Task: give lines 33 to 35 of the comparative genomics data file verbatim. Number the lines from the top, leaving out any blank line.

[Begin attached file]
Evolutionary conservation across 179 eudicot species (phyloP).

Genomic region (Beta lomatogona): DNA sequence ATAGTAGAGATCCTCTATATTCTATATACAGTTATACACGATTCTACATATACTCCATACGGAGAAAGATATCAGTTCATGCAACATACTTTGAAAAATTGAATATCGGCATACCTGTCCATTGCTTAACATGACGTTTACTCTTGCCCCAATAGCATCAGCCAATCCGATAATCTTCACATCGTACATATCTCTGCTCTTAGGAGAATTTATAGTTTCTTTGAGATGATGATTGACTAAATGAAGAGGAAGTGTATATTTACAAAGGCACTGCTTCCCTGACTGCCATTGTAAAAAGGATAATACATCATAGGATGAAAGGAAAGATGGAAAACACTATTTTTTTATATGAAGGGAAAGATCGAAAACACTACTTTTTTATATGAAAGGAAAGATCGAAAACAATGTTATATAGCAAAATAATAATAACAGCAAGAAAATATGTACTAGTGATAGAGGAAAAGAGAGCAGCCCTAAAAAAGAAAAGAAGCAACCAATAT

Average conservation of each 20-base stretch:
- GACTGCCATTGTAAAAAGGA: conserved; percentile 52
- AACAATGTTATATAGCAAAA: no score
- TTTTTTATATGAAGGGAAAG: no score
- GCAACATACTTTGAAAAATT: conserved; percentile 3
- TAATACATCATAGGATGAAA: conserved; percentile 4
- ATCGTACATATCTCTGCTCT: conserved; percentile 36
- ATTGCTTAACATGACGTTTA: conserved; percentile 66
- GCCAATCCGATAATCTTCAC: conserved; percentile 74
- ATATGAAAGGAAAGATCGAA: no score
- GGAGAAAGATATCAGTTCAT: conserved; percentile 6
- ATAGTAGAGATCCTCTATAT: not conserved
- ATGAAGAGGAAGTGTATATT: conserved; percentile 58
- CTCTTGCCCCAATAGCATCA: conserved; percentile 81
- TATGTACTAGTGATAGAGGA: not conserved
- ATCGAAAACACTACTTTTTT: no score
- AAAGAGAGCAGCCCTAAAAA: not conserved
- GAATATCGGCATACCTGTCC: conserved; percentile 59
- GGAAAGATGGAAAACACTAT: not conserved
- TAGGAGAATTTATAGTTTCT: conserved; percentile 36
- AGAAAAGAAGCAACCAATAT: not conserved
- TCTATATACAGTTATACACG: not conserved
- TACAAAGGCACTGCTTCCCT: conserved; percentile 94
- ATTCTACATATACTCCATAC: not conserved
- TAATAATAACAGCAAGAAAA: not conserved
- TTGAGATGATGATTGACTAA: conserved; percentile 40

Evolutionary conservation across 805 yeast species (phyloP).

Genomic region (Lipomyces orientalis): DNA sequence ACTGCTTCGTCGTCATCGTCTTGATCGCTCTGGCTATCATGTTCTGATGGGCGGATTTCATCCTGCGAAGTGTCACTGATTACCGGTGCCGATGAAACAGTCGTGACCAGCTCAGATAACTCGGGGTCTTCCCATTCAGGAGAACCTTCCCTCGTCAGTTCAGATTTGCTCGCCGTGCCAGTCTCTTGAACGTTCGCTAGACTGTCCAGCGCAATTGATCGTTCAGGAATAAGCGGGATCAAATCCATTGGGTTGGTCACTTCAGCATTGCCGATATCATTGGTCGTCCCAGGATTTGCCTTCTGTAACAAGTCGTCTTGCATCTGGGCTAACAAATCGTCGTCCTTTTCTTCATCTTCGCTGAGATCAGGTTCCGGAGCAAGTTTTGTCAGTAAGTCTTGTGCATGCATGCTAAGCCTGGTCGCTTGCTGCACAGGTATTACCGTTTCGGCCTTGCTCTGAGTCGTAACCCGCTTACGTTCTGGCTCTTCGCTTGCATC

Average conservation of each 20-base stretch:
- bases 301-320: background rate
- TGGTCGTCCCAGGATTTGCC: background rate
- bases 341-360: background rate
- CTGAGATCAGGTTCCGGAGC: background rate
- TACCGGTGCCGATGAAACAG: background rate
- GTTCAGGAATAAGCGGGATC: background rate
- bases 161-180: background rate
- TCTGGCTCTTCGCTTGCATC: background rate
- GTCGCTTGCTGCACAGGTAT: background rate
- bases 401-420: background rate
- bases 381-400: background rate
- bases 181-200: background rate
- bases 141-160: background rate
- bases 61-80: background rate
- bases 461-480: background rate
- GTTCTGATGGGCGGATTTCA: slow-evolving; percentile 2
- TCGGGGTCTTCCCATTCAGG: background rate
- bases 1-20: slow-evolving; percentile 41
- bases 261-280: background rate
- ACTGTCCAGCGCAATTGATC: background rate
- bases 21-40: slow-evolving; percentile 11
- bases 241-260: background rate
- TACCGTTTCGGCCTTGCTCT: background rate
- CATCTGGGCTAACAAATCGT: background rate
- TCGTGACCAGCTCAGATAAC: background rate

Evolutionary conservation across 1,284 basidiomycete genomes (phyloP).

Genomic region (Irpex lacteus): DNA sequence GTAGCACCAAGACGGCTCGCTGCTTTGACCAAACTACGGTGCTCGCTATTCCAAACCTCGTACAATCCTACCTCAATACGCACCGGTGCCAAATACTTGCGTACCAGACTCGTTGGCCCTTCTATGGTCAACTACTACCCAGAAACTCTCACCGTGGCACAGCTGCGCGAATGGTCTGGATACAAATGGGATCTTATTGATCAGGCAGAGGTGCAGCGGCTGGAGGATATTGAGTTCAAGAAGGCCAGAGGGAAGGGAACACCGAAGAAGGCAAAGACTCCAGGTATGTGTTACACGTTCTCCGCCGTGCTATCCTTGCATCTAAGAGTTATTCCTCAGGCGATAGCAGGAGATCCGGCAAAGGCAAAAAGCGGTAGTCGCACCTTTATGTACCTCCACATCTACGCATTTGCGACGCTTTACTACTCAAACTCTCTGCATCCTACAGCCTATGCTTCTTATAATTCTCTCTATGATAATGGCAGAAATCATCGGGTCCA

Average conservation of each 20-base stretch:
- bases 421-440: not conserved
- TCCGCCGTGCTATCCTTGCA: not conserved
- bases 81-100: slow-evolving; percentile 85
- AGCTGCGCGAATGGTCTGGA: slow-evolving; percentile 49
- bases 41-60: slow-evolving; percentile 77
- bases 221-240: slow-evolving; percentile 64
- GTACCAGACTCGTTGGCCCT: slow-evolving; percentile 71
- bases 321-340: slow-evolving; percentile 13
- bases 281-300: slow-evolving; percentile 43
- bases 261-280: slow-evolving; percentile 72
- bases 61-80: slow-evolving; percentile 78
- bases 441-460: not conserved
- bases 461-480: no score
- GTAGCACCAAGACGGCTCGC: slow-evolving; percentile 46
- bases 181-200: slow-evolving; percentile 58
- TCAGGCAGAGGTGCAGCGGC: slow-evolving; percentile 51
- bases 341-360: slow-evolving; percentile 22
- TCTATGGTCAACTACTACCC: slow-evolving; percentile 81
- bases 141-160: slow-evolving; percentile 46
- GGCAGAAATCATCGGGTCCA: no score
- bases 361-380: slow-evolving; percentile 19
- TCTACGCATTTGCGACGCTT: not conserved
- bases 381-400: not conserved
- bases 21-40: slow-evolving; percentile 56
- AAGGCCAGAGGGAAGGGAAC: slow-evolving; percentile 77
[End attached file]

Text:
- TGGTCGTCCCAGGATTTGCC: background rate
- bases 341-360: background rate
- CTGAGATCAGGTTCCGGAGC: background rate